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I live in New Zealand and I was looking at investing in one or more of the ETF's provided on the NZX (e.g SmartShares).

But the management fees for many of their offered ETF's are greater than 0.5%. And some of their funds are simply ways to access other funds which sometimes only charge as low as 0.04% when invested in directly.

Managed funds can come with 1% fees which is higher, but not by a whole lot considering one of the main arguments for index tracking funds is the low fees.

Why would somebody want to invest in these index tracking funds that charge this much in fees?

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I also live in New Zealand. While i can't speak for the advantages and disadvantages of investing in a high fee etf, I do know why smartshares has such high fees. Unfortunately, they seem to have a monopoly on the New Zealand market, being that they are the only provider of Etfs and are owned by NZX. There used to be another provider by the name of Superlife, but they have since been bought out by NZX and consolidated.

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People invest in high-fee funds because they believe the returns will be sufficiently higher to cover the additional cost.

They are usually wrong.

Studies suggest that low fee funds do produce greater net growth/income. Which is one reason that even the pros now admit that for most folks low fee index funds are the way to go.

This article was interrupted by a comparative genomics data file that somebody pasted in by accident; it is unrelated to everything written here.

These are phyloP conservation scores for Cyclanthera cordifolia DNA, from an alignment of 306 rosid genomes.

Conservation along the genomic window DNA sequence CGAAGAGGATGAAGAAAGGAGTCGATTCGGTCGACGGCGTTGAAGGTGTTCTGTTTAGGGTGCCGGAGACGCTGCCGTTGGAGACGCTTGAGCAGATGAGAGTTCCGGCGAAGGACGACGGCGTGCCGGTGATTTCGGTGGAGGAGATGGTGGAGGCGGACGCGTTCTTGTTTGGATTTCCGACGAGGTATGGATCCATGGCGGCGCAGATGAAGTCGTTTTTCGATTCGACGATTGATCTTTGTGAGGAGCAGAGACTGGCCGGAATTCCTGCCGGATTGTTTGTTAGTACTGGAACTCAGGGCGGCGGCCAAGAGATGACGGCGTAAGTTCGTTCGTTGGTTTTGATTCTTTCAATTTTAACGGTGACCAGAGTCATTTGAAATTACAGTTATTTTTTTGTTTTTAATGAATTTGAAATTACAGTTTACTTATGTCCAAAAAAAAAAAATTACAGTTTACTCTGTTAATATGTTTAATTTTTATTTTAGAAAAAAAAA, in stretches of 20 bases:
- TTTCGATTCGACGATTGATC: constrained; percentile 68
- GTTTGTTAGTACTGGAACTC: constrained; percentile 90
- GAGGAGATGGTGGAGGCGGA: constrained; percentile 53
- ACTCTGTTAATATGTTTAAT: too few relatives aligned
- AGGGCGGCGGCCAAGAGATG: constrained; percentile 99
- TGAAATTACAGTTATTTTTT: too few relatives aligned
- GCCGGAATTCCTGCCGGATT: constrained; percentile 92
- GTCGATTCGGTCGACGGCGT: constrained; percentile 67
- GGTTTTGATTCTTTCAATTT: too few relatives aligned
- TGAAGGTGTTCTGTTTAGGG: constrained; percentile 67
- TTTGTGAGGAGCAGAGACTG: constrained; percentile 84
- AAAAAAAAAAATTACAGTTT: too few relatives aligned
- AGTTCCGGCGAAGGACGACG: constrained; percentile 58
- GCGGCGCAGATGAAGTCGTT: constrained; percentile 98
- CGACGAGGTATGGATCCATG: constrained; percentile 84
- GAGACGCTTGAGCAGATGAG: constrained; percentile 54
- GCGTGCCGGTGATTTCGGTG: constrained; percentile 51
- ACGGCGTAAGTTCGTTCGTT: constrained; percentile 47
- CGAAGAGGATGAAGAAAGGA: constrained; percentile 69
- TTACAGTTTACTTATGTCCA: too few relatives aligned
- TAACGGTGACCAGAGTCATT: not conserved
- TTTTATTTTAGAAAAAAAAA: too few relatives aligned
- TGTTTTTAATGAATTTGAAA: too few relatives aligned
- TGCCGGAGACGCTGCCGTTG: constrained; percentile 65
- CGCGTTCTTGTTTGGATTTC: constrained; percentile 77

(Note that before the introduction of computer-managed index funds, all funds were being marketed on the basis of the presumed expertise of their human managers, and higher fees supposedly paid for a more skilled management team and the resources to support them. So the high fee funds are arguably a legacy of an older way of doing things.)

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    So the real difference was in the beverage the management of said funds was drinking... eye-opening. XD – Mindwin May 13 '16 at 20:05
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    Typo, of course, tea for team. Thanks for catching it. Though in some sense it's correct; people were paying champagne prices.... – keshlam May 13 '16 at 20:07
  • Correct me if I'm wrong but the studies are generally based around comparing managed funds with low fee index funds. I'm asking about index funds that have high fees in comparison to managed funds which have marginally higher fees. In USA the fees are generally about 0.12% right? – Adrian773 May 15 '16 at 22:27

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